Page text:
February 28, 2016:
Ukraine recently announced the completion of the fuselage for the first prototype of the new An-132 transport. This is actually a joint venture with Saudi Arabia. All the components will come from Ukrainian or Western suppliers and some of the final assembly will take place in Saudi Arabia. The An-132 is a much upgraded version of the 1960s era An-24, which currently serves mainly as the An-32. The An-132 is a 31 ton twin engine aircraft that can carry up to nine tons of cargo. First flight will be in late 2016. Saudi Arabia has already agreed to buy at least six An-132s (four for search-and-rescue operations and two for electronic warfare).
The Saudi Arabian connection is a life-saver for some Ukrainian aviation firms. That’s because the early 2015 Russian invasion of eastern Ukraine did a lot of economic damage to Ukrainian firms far from the combat zone. That’s because many Ukrainian defense firms were founded during the Soviet period when Ukraine was part of the Russian Empire. One of the best examples is Antonov. One of the three major Russian aircraft manufacturing firms, Antonov was headquartered in Ukraine. Ilyushin was in Uzbekistan and only Tupolev was in Russia. With some effort (cash and help with sales) Russia managed to persuade Ilyushin to move a lot of manufacturing back to Russia. Tupolev was merged with several military aircraft manufacturers, as part of the United Aircraft Corporation. Antonov was forced to reconnect with Mother Russia as well, given their inability to design and manufacture aircraft that can compete with AirBus and Boeing (not to mention many smaller Western firms). Ukraine was determined to keep Antonov going and make it profitable. That turned out to be quite difficult.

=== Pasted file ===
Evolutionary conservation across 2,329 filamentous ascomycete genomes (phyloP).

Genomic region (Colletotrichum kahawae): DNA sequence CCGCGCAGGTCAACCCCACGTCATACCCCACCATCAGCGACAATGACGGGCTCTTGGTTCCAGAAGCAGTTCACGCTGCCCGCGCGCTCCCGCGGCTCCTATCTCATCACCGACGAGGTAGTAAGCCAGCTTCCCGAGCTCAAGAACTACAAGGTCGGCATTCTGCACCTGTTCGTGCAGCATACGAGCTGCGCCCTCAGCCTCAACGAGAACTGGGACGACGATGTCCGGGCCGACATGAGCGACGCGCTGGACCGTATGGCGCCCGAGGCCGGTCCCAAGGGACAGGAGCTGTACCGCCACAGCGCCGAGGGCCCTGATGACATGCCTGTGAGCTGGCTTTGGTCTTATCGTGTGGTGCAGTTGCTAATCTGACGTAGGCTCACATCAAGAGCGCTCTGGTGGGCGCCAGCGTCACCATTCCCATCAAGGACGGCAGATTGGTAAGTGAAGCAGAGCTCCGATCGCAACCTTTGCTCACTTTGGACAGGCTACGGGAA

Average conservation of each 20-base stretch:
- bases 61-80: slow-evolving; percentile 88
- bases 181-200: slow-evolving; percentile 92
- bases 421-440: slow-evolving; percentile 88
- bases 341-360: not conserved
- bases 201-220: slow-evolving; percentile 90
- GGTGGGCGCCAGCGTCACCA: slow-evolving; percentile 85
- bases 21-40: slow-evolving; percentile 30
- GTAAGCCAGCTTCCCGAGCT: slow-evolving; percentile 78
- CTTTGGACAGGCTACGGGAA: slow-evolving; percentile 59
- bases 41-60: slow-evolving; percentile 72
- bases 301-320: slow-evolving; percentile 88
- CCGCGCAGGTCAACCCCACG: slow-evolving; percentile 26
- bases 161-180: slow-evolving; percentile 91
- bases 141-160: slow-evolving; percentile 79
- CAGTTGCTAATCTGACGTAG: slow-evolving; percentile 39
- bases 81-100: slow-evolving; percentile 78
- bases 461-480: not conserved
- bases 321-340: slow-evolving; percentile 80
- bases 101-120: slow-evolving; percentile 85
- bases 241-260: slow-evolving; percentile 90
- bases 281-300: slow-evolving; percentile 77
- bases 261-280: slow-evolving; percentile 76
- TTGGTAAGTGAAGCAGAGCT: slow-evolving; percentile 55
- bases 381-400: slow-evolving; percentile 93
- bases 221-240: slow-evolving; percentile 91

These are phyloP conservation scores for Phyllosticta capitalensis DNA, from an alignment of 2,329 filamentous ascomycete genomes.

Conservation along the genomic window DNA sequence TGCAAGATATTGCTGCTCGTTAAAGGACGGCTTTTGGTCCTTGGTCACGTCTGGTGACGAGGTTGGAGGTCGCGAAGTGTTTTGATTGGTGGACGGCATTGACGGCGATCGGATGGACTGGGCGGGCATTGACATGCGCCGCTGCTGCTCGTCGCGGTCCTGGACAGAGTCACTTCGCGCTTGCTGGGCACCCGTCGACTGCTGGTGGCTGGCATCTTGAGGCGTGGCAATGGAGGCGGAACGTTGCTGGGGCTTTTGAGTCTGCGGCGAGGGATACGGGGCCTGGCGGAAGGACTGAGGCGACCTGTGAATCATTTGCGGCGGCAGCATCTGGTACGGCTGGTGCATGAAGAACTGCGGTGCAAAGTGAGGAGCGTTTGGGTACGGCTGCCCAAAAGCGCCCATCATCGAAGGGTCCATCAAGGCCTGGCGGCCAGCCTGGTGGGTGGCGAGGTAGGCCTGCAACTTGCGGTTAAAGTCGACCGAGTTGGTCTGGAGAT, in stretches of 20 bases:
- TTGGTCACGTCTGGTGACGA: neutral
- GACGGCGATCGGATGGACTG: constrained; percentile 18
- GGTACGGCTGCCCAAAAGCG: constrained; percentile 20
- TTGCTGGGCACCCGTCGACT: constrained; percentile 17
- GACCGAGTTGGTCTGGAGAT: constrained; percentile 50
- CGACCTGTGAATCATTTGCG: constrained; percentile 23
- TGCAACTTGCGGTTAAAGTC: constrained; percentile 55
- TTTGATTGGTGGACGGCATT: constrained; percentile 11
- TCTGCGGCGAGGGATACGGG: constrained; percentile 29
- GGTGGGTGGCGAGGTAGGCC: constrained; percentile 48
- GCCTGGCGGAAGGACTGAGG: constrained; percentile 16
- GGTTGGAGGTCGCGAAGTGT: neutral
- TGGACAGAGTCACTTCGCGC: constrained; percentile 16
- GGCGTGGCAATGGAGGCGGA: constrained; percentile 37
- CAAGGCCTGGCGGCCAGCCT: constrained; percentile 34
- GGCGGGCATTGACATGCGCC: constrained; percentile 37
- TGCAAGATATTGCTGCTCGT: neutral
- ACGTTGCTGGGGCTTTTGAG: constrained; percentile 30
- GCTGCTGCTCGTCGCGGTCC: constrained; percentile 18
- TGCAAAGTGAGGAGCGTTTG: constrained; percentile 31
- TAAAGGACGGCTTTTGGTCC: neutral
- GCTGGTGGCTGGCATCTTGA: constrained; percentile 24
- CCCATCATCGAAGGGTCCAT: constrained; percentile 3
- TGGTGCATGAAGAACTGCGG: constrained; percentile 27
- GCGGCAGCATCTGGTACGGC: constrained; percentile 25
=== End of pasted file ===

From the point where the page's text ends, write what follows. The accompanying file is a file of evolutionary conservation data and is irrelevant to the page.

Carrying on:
Antonov built the original An-24 series to be simple, rugged and easy to use and maintain. They succeeded. Half a century later it should not be surprising that over 500 An-24 series aircraft are still working. That's not the first time this has happened. After nearly 80 years, there are still over a hundred of the 16,000 American DC-3 transports built are working in odd (and often remote) parts of the world.
But with age comes problems. Engines, and other parts of these aging aircraft, are prone to fail at bad moments. A major problem with the An-24 is the shortage of spare parts. The network of factories producing the parts, fell apart when the Soviet Union collapsed in 1991. The parts supply network has been slowly rebuilt, with many factories outside of Russia now producing needed components. Quality of these parts varies, which adds to the sense of adventure one has when flying in these aircraft. India manufactures many spare parts and Ukraine remains a major source of An-24 series aircraft and parts. This included updated models like the An-26 and An-32.